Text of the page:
Episode Twenty Four | Boring is in the Eye of the Beholder
Listen to Episode 24:
Explore the hidden world of seemingly unremarkable jobs in this special episode with double the stories, including: a video store clerk who gets knocked out of his monotonous comfort zone by a suspicious visitor, a call center agent who finds renewed purpose in how she serves customers, a supermarket chain manager who comes down with a bad case of "bore-out", and a man whose job literally involves watching grass grow. And he loves it.
Making a living while watching the grass grow What may seem boring to some is one man’s dream of turf management superstardom
An extended audio version of this story can be heard on Episode 24 of Work in Progress, Slack’s podcast about the meaning and identity we find in work.
“I’ve always been a behind-the-scenes type of person,” McLaughlin explains. “I was looking more into being a scientist, not someone you’re going to see on TV, out in front of people. I kinda wanted to be the guy sittin’ at the desk, doin’ the dirty research.”
When he first entered college, McLaughlin thought his dirty work would involve the skies. He loved weather and wanted to study meteorology.
A general education class in horticulture grounded him, though. There, he discovered turf management, an area he hadn’t known existed.
Since switching majors to pursue a career in the field, he’s heard all the jokes about how he watches the grass grow for a living — and some people think that sounds boring. But not McLaughlin.
“There’s a lot of research that has gone into it,” he says. “Between maintenance, which is a science in itself, identifying pests and diseases, and knowing how the plant grows in response to different factors.”
McLaughlin studies the science of turf management at California State Polytechnic Institute, Pomona, in Southern California, where the climate is pretty much perfect for growing all sorts of turf on several acres set aside for just that purpose. There are not only many types of turf but also many unique aspects associated with each, such as specific pests or weeds. McLaughlin notes that turf is the only plant caretakers must constantly trim and fertilize, that is subject to near-constant trampling and is still capable of adapting to extreme conditions.
Most people don’t think much about turf. But turf managers are essential in professional sports such as soccer and football. Turf that doesn’t root well or isn’t installed properly can result in divots and unevenness that can cause players to slip and even cause serious injury.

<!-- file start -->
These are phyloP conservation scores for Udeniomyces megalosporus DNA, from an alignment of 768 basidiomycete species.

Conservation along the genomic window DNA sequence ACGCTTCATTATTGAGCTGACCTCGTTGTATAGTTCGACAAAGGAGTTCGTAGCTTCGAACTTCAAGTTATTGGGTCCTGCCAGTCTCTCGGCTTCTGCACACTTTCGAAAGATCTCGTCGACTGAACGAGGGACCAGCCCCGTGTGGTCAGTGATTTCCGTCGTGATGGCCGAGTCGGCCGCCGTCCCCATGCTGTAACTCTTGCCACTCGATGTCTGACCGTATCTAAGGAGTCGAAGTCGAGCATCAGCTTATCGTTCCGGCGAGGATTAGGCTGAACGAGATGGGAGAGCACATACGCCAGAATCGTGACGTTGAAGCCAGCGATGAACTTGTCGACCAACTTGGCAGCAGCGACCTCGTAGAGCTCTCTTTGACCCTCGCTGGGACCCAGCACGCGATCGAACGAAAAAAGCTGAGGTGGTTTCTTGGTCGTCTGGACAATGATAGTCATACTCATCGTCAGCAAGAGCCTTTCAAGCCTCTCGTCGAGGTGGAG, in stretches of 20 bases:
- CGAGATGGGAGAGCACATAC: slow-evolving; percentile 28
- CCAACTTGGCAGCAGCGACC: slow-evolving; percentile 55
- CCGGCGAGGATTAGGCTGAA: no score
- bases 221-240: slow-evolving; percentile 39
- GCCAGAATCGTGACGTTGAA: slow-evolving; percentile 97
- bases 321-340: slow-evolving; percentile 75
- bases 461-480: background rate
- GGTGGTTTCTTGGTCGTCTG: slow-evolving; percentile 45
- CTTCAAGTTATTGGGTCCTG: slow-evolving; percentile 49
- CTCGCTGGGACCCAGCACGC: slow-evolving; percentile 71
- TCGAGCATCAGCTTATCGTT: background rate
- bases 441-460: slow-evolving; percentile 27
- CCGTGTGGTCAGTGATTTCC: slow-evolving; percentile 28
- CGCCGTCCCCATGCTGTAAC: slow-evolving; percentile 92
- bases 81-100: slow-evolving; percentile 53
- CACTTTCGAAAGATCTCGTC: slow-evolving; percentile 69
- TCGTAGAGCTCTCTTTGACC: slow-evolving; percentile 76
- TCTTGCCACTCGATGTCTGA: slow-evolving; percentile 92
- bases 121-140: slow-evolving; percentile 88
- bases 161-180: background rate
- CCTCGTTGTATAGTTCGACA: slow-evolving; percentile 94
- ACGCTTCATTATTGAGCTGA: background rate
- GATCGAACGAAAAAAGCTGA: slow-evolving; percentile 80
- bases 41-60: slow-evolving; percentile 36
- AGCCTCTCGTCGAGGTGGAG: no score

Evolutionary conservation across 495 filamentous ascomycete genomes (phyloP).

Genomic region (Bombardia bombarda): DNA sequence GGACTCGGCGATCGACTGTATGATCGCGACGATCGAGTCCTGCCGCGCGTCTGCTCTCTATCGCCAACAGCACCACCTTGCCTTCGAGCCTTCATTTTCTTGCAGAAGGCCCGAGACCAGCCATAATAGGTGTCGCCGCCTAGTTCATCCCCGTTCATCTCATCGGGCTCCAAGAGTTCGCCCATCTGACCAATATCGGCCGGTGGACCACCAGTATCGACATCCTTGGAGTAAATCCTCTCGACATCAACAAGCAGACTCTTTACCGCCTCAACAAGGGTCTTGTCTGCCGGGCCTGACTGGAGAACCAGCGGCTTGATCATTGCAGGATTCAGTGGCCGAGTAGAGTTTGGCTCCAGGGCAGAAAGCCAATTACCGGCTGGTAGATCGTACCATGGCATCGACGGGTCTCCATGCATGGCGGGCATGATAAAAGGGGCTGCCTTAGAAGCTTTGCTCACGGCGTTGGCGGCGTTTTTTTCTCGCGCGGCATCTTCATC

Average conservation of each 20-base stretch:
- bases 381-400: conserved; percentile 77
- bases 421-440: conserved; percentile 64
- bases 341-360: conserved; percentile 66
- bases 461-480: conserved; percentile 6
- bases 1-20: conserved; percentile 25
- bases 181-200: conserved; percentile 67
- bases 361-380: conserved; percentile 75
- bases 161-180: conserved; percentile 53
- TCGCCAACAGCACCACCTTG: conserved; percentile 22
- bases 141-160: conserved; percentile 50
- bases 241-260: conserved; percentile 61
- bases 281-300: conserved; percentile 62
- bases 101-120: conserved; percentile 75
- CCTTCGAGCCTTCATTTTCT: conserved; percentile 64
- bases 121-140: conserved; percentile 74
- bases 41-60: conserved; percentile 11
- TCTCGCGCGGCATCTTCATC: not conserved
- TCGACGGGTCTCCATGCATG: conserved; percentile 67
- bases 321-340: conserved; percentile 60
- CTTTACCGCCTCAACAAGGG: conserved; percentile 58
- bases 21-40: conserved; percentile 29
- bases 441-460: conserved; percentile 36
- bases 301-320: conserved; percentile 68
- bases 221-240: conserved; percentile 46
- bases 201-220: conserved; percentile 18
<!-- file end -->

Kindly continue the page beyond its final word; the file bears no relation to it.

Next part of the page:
McLaughlin learned this firsthand when he won a coveted internship to work at the 2017 Super Bowl in Houston, Texas. Joining the 30-person team tasked with grooming the practice and play fields, the turf crew worked from early in the morning to late at night in the week-plus leading up to the championship game.
There’s a fine line between the science and artistry of turf management, especially for major professional events with elaborate playfield design. “You get to use turf grass, a living breathing plant, as your canvas,” McLaughlin explains. “I think that one really neat aspect of turf management is that you actually get to paint on your field.”
He wasn’t just training on the job. McLaughlin was honored to help fill divots and paint the field for his favorite team, the New England Patriots. Learning what it takes to manage a field for a major playoff game was a great opportunity, but watching his favorite team compete on the field he helped groom was the chance of a lifetime.
Despite the front-row fervor, it was a nerve-wracking day. The 100 million fans tuned into the televised game would’ve seen the slightest mistake. “If nobody notices anything, nobody says anything, then it means we’re doing something right.”
In the end, they all did something right. Both McLaughlin and the Patriots triumphed under the pressure, the latter beating the Atlanta Falcons in a dramatic upset.
McLaughlin even heard that some of the Patriots players and head coach Bill Belichick said the fields were among the most pristine they’d ever seen. “They also mentioned that they were some of the best fields that they had played on all season long,” he adds proudly.
After graduation, McLaughlin hopes he’ll be working at a stadium or doing the dirty work behind the scenes in pest control research and disease diagnostics. “Turf is just such a unique field.”
Work in Progress story produced by Tara Brockwell.